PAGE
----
Keywords: Business enterprises; Construction; Education; Hill, Hiram; Hotels; Manhattan, Kansas Territory; Real estate investment; Riley County, Kansas Territory; Smythe, Edward B.; Timber

Letter, C. E. Blood to Mr. Hiram Hill
Author: Blood, C.E.
Date: February 9, 1859

C.E. Blood wrote from Manhattan, Kansas Territory, to Hiram Hill in Massachusetts. Blood told Hill that, by mistake, a house had been built on one of Hill's town lots. He offered to trade lots with Hill, maintaining that both were of equal quality and value, and told him that the house would serve as the printing office of a new newspaper, the Manhattan Statesman.

Keywords: Blood, C.E.; Construction; Hill, Hiram; Manhattan, Kansas Territory; Newspaper buildings; Pikes Peak gold rush; Real estate investment; Riley County, Kansas Territory; Town lots

Letter, S. C. Pomeroy to Dear Sir [Isaac Goodnow]
Author: Pomeroy, S. C. (Samuel Clarke), 1816-1891
Date: March 8, 1859

Samuel Pomeroy wrote to Isaac Goodnow from Atchison, Kansas Territory. Pomeroy told Goodnow he was not disposed at the moment to come to Manhattan on account of lawsuits and railroad business, but would come as soon as possible. He looked forward to being present when the cornerstone of the Bluemont College building was placed, and asked Goodnow to list him as a subscriber to Manhattan's new newspaper. Pomeroy also referred to the upcoming election the following June, which would determine the delegates to attend the Wyandotte Constitutional Convention, and prayed for a successful outcome.

Keywords: Bluemont Central College; Border ruffians; Denison, Joseph; Election, Wyandotte Constitution delegates to convention, June 1859; Goodnow, Isaac T., 1814-1894; Hannibal and St. Joseph Railroad Company; Manhattan, Kansas Territory; Newspapers; Pomeroy, S. C. (Samuel Clarke), 1816-1891; Skirmishing; Wyandotte Constitutional Convention, July 1859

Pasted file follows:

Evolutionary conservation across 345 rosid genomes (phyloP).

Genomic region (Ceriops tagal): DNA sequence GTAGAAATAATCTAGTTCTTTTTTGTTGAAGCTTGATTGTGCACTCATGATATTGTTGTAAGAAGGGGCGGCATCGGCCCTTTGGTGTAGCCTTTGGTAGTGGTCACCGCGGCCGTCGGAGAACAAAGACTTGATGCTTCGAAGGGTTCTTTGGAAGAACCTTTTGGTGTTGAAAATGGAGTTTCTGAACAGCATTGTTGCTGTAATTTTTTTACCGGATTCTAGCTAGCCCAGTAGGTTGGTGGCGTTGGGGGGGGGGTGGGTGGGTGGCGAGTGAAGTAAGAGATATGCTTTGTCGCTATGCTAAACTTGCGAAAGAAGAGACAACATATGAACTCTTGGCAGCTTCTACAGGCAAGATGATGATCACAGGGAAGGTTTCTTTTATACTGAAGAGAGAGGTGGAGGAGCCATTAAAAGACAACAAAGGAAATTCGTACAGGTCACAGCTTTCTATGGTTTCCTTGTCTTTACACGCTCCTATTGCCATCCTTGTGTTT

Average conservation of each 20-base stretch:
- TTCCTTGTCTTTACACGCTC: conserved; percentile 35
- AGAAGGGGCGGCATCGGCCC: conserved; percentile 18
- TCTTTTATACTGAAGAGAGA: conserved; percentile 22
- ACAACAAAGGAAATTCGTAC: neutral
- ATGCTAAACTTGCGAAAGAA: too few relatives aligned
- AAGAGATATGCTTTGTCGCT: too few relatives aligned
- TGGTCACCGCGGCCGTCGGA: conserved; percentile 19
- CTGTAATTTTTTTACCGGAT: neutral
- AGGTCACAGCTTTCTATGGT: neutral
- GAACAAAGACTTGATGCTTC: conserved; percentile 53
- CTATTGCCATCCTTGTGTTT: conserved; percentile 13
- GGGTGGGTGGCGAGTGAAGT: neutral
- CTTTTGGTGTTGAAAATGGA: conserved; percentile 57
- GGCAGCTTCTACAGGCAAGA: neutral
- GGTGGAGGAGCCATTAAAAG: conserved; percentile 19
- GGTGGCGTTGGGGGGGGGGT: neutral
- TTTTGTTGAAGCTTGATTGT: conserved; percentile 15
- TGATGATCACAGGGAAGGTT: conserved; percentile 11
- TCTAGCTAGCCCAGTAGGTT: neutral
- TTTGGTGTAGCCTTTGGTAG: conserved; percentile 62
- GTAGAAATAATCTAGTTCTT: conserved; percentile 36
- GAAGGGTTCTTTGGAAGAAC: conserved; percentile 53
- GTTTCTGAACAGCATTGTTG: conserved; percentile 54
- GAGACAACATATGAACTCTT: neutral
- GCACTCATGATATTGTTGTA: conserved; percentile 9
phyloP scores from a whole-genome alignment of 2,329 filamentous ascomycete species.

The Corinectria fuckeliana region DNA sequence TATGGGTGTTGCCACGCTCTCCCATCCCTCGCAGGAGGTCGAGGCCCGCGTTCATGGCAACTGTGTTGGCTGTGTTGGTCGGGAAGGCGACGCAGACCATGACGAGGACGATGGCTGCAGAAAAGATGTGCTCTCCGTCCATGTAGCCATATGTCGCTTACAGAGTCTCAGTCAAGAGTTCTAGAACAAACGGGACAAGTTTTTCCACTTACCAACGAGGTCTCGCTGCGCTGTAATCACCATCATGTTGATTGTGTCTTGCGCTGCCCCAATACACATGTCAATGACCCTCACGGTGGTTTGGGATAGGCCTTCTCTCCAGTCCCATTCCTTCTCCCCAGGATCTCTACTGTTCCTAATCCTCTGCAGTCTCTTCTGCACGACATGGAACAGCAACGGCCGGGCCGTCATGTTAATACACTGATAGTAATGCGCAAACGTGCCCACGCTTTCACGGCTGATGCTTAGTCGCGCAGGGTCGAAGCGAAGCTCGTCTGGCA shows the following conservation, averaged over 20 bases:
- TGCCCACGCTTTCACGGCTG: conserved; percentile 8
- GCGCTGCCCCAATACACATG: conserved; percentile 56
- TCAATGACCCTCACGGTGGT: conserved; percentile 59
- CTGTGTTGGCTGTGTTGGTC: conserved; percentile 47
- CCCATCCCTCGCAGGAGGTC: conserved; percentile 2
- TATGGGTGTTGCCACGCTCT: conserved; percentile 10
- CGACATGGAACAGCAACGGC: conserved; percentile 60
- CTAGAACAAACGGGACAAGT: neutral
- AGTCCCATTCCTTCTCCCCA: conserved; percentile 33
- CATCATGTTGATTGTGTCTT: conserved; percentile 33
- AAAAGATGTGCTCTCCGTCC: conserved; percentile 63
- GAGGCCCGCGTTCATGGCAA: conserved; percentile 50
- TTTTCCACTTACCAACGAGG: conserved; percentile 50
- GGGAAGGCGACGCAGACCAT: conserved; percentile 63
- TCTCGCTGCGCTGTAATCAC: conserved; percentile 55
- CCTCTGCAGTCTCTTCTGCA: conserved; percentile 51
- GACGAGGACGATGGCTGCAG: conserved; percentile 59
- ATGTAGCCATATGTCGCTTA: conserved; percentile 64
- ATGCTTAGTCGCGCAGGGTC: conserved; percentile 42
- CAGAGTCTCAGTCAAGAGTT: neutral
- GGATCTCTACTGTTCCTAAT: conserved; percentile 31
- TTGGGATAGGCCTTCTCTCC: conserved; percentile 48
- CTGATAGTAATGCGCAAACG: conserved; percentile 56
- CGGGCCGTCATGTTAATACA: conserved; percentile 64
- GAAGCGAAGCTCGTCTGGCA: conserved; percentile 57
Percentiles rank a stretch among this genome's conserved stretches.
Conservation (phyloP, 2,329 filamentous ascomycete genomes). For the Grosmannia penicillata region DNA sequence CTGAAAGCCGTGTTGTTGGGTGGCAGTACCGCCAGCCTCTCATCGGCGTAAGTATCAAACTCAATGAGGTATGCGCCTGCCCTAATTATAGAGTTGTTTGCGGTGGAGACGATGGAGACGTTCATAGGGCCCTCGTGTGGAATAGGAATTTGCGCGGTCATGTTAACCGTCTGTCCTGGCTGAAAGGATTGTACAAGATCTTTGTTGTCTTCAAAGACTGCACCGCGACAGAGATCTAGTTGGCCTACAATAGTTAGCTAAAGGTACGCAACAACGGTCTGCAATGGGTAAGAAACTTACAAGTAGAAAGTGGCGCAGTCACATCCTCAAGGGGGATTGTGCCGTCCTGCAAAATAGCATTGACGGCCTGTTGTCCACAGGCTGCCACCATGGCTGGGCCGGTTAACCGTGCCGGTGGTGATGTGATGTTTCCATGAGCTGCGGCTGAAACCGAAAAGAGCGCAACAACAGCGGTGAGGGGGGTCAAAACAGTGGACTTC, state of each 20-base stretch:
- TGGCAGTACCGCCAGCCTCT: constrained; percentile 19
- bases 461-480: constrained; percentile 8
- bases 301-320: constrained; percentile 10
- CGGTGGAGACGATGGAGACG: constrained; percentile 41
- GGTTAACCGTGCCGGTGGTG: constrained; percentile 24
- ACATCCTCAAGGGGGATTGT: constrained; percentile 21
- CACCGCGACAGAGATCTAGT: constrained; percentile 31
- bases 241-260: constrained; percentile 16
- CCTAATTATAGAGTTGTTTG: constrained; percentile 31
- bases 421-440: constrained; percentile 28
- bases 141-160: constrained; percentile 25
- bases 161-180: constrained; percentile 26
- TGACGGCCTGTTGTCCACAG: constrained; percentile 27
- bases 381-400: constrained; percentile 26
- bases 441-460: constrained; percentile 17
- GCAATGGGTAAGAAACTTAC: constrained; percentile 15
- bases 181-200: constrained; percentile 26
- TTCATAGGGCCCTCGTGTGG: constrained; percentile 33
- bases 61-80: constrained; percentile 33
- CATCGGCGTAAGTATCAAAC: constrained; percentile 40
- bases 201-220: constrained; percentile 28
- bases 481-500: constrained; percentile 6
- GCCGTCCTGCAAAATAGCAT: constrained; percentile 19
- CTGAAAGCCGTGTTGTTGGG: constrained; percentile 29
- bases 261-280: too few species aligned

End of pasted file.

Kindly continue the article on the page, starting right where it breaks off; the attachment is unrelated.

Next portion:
Letter, John Pipher to J. J. Davis & Dr. Valtier
Author: Pipher, John
Date: April 20, 1859

John Pipher, writing from Manhattan, Kansas Territory, composed this letter to J.J. Davis and a Dr. Valtier, expressing his own enthusiasm for the creation of Bluemont Central College, hoping to elicit their support as well. Pipher anticipated that the College would attract "men of families and of wealth" to the area, which would stimulate growth and trade enough so that the College would pay for itself within one year.

Keywords: Bluemont Central College; Business enterprises; Manhattan, Kansas Territory; Pipher, John; Real estate investment; Riley County, Kansas Territory; Town development; Universities and colleges

Letter, Isaac T. Goodnow to Rev. C. E. Blood